Why am I in a data breach for a site I never signed up to?
By Troy Hunt
This question in the title of this post comes up after pretty much every data breach I load so I thought I’d answer it here once and for all then direct inquisitive Have I been pwned (HIBP) users when confusion ensues in the future. Let me outline a number of different root causes for the “why is my data on a site I never signed up to?” question.
You forgot you signed up
Let’s start with the simplest explanation because it’s often the correct one – you’ve simply forgotten you signed up. We leave a huge trail of accounts behind us on the web over the many years we’ve been online for and there’s no doubt whatsoever that most of us (I certainly include myself in that), can’t recall exactly what we signed up for a decade ago.
I’ve had a number of occasions in the past where people have claimed they’ve received a notification from HIBP and sweared black and blue they never had an account only to then recall they did after I’ve started troubleshooting what might have gone on. That’s just the nature of the web these days in that we spread ourselves around so much that we’ll never be able to recall every location we’ve left our data.
Keep in mind also that we may not have left our data “on the web”, it could it have been a physical registration form or that time we provided our info to a hotel then they signed us up for an account with their loyalty program.
Our data is sold and redistributed
Your information is a commodity. A while back I wrote about how your data is collected and commoditised via “free” online services and this showed the way data spreads to various locations after you provide it to somewhere which seems entirely unrelated.
Websites buy your data. Websites redistribute your data. You even agree to this when you accept the terms and conditions of so many different websites (and no, I don’t read them either), so it’s no surprise that your data spreads so broadly into totally unexpected places.
Sites rename and rebrand themselves
This isn’t particularly unusual, especially on the web where companies are frequently “pivoting”. They used to do X and it didn’t work out so well, now they’re going to do Y under a different identity with a different purpose. Y gets hacked and data gets leaked and attributed to them, but you gave your info to X which leads to obvious confusion.
It speaks to the fluid nature of online services and we can all think of many that have come and gone or refocused their attention in different directions. This often becomes apparent when looking at underlying data structures exposed by attacks where the old name still persists with just the veneer of the service changing as far as the public is concerned.
I’ll give you a perfect example of this that affected me in a data breach a few years ago. I found one of my work accounts in the Adobe data breach and I was certain I’d never signed it up to them. Upon further reflection, I realised that I’d used that account with Macromedia back in the day when I was using Dreamweaver. Adobe’s acquisition of Macromedia now meant that email address was in the Adobe data breach.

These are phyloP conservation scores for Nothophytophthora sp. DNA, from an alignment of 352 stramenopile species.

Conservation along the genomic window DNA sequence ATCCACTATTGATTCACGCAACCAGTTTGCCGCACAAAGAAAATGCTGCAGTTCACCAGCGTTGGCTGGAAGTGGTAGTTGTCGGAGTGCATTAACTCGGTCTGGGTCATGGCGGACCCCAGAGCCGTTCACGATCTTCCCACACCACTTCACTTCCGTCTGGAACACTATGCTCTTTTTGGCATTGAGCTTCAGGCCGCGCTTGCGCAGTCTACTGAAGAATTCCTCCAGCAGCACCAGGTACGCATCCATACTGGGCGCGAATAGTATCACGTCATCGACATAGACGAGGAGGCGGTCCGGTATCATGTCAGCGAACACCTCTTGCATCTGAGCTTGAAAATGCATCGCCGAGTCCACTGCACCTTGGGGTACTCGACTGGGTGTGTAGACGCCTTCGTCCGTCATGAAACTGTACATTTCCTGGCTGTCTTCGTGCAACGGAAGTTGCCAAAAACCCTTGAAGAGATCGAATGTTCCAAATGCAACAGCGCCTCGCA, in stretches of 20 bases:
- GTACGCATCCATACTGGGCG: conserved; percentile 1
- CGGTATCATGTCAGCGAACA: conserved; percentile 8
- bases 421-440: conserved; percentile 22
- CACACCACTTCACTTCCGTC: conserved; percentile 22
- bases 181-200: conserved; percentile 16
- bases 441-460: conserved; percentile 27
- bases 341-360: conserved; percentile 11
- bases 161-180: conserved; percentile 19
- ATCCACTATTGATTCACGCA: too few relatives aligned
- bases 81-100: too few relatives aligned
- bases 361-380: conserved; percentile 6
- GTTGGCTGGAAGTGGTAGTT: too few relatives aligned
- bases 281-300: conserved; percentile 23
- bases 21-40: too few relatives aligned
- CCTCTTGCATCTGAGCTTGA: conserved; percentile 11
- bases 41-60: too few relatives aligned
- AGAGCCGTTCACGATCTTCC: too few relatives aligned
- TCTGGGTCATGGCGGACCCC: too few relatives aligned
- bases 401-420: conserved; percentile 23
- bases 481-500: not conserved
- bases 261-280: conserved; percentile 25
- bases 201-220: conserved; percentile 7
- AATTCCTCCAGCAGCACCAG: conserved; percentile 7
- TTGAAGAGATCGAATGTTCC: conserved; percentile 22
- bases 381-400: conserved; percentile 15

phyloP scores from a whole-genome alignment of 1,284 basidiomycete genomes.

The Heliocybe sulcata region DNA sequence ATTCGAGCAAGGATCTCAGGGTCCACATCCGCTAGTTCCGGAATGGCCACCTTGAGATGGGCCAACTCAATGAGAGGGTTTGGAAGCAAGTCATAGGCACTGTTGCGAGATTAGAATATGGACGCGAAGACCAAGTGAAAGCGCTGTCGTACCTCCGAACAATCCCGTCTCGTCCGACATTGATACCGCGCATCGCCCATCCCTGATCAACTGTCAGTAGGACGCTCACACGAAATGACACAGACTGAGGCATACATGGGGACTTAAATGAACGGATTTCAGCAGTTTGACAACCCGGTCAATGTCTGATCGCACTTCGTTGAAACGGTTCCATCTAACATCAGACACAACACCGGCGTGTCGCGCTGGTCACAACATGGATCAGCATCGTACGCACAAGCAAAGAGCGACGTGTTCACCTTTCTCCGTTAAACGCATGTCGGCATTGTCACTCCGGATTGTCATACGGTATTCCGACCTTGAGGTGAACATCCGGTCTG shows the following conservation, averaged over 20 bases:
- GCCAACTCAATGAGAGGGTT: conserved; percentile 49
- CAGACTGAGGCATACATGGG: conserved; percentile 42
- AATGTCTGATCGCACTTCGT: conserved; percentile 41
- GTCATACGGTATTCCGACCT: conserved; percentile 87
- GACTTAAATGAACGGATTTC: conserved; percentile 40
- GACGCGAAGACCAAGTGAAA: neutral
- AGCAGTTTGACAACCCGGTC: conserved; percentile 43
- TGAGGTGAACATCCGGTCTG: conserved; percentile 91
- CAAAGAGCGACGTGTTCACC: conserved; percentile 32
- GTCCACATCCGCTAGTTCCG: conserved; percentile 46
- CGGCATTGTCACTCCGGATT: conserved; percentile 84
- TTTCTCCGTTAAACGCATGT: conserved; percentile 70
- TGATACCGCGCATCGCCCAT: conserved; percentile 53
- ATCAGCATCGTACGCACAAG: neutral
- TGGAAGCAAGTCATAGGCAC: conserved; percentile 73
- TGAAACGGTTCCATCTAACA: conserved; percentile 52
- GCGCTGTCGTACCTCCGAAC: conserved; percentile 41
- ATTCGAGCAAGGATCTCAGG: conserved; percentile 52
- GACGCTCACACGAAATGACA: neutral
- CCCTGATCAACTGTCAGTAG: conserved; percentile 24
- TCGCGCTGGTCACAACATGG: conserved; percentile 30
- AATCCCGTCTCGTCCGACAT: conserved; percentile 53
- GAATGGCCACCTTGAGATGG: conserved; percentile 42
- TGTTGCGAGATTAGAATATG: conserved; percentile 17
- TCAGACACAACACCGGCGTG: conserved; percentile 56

I certainly can’t keep track of who’s buying who and an acquisition of this style can mean your data ends up in entirely unexpected locations.
Other people sign you up
Here’s another personal example: in October last year, 000webhost was hacked and their data spread around the web. I loaded it into HIBP and then… I got a personal breach notification. This was entirely unexpected as I didn’t have an account with them, at least I thought I didn’t.
Being curious, I went to the 000webhost site and requested a password reset for my email address. I logged on and found it was managing someone else’s website. On the face of it, the root cause appears to have been someone “fat-fingering” the email address when signing up and entering mine instead of another very similar one. Because 000webhost never had subscribers verify their address before attaching a valuable asset like a website to it (tip for web developers – do this!), I was now in control of someone else’s site.
There are many “Barack Obama” entries in Ashley Madison. Now I’m going to go out on a limb here and suggest that POTUS wasn’t signing up to an adultery website in the first place and if he was, he wouldn’t be using his own name! The point is that anyone can sign up to almost any website with any name and any email address – including yours.
It can be a little disconcerting when you can’t work out why your data is appearing in a certain location, indeed that’s part of the value proposition of HIBP as you can track the occurrence of many of these incidents. I put a lot of effort into verifying the legitimacy of data breaches so there shouldn’t be false positives and if ever I’m not sure about the legitimacy of the incident, I flag it as “unverified” and make it crystal, crystal clear.
As I’ve said above, this is now just the nature of the web in that we end up with our personal data scattered far and wide, often beyond the scope of what we intended it to be. Hopefully, HIBP can help you surface that information, but don’t surprised if you find yourself in entirely unexpected locations.
July 16, 2016 at 02:49PM
via Troy Hunt’s Blog http://ift.tt/29E5B9h